Look at Street Prophets for a great commentary on recent developments. It appears that Stop ACLU (a fascist group who have no clue what a civil right is (see my commentary about related issues here)) published the name of the other family, who were subsequently harassed. [Thanks Belaja for the heads up!]
Whereas when I watched Part 1, I found myself wishing Dawkins could be more social-scientific in his analysis of religion, watching the second installment I just found myself wishing he would slap some of these people, which is evidence of my own growing impatience with the power of religion in American society and of Dawkins’ equanimity (at least on film). Overall, I would say that Part 2 is far superior to Part 1, and would highly recommend it, even for showing to religious believers. My online acquaintance Bob McCue (who has posted thoughtful and detailed responses on this blog on the evolution of religion, here and here), has argued recently that the problem with the documentary as a whole is that it is basically preaching to the choir, that believers would not be swayed or moved to consider critically their beliefs by watching the film, and in fact might probably be turned away from the film by Dawkins’ apparent strident atheism. I find that to be especially true of Part 1, but perhaps less so of Part 2 for a couple of reasons.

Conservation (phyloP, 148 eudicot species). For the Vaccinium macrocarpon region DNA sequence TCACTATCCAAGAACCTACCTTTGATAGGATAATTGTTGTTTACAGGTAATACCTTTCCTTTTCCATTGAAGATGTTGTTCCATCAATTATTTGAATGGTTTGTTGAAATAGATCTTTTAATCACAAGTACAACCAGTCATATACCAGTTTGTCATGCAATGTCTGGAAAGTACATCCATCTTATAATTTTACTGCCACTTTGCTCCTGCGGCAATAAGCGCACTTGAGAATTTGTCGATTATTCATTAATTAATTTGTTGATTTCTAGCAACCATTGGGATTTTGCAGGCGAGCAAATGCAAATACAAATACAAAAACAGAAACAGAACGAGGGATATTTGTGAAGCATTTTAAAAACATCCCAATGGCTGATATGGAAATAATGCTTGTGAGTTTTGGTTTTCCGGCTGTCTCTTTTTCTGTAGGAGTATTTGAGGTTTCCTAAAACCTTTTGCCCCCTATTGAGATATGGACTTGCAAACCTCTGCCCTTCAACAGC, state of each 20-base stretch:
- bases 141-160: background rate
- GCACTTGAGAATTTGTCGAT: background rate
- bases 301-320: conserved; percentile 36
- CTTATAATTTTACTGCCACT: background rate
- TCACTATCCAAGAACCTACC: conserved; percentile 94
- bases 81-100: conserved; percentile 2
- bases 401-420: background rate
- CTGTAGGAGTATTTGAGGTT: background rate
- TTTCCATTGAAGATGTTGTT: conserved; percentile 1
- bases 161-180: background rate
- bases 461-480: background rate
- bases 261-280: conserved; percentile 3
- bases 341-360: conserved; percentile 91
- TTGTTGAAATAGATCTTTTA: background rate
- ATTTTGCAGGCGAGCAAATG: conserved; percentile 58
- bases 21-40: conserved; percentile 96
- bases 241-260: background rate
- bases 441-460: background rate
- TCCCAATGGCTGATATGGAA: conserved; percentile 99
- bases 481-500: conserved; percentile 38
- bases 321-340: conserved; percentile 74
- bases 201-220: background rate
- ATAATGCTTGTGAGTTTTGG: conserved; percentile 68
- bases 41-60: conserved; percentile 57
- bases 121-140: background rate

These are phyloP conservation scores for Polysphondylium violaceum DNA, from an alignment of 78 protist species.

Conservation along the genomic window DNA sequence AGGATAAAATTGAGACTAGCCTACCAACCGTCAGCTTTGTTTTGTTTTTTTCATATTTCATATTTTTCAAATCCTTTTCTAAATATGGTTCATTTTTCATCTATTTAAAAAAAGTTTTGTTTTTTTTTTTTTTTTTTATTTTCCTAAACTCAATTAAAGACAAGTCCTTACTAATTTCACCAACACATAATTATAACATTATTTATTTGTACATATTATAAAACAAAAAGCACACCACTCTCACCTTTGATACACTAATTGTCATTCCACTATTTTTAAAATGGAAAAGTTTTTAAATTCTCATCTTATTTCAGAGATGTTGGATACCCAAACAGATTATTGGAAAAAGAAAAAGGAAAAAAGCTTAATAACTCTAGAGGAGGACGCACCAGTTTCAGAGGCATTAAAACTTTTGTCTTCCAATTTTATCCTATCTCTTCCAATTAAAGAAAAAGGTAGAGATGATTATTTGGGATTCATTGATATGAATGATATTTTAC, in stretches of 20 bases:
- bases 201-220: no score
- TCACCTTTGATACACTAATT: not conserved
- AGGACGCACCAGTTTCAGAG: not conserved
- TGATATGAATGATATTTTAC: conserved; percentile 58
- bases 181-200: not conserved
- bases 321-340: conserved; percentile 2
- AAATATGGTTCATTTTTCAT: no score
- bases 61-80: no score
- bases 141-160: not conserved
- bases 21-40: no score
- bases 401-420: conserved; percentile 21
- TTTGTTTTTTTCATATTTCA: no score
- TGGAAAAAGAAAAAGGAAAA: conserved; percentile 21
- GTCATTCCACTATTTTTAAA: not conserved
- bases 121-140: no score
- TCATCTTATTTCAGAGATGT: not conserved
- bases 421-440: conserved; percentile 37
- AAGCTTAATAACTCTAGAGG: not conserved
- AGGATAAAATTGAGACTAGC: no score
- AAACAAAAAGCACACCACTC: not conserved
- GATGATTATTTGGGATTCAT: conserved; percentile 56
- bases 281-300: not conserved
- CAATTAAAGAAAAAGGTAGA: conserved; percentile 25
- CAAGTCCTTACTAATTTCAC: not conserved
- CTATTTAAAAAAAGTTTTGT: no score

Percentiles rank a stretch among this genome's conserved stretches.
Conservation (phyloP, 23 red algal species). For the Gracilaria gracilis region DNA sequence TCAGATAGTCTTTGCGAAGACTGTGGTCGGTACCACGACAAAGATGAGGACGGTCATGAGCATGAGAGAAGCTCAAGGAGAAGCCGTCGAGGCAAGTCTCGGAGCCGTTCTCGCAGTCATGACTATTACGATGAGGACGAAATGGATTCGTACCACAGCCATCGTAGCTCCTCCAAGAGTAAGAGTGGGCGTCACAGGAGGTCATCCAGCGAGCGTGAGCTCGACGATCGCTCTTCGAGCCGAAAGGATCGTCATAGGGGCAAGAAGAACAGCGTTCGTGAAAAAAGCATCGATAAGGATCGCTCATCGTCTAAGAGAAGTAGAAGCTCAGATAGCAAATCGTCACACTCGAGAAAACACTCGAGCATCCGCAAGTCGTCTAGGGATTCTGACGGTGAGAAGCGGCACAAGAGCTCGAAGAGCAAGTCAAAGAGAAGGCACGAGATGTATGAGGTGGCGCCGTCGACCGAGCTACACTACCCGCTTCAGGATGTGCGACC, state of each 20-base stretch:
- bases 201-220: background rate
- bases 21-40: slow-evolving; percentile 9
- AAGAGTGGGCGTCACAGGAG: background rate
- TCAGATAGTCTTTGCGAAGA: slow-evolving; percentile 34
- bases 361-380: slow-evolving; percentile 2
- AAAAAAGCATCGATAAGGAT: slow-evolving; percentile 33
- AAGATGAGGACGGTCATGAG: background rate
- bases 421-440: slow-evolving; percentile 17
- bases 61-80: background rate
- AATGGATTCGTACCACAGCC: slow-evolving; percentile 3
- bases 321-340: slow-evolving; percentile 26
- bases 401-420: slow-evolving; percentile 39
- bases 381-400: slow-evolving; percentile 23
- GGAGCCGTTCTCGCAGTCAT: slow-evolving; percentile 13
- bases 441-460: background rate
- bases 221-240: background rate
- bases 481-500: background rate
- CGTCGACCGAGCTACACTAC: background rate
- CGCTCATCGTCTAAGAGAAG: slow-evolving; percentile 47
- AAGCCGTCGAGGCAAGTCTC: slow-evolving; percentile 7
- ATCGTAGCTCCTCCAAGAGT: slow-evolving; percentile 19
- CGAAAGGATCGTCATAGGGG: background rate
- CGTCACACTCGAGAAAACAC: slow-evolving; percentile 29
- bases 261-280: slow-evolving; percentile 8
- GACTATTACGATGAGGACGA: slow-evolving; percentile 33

First, Dawkins addresses directly the thinking and arguments of religion, especially of conservative brands of Judaism and Christianity. The Christians he engaged were difficult to listen to as they defended both their moral positions and their immoral actions. But what is worthwhile about Dawkins’ response is that he remains relatively calm and with more patience than I could muster, responds and engages their arguments with basic reasoned responses. Although I do still think that such engagement is, at the end of the day, probably a waste of time, simply because religious adherents don’t share the basic assumptions of scientific method or rational inquiry, I think that some people might be given pause by Dawkins’ simple insistence that they give reasons for their beliefs and actions. [Incidentally,I found it a stark lack that there were no imams interviewed for the program; and I also wondered how he would have addressed Buddhism and Hinduism (both of which, incidentally, have fundamentalist forms).]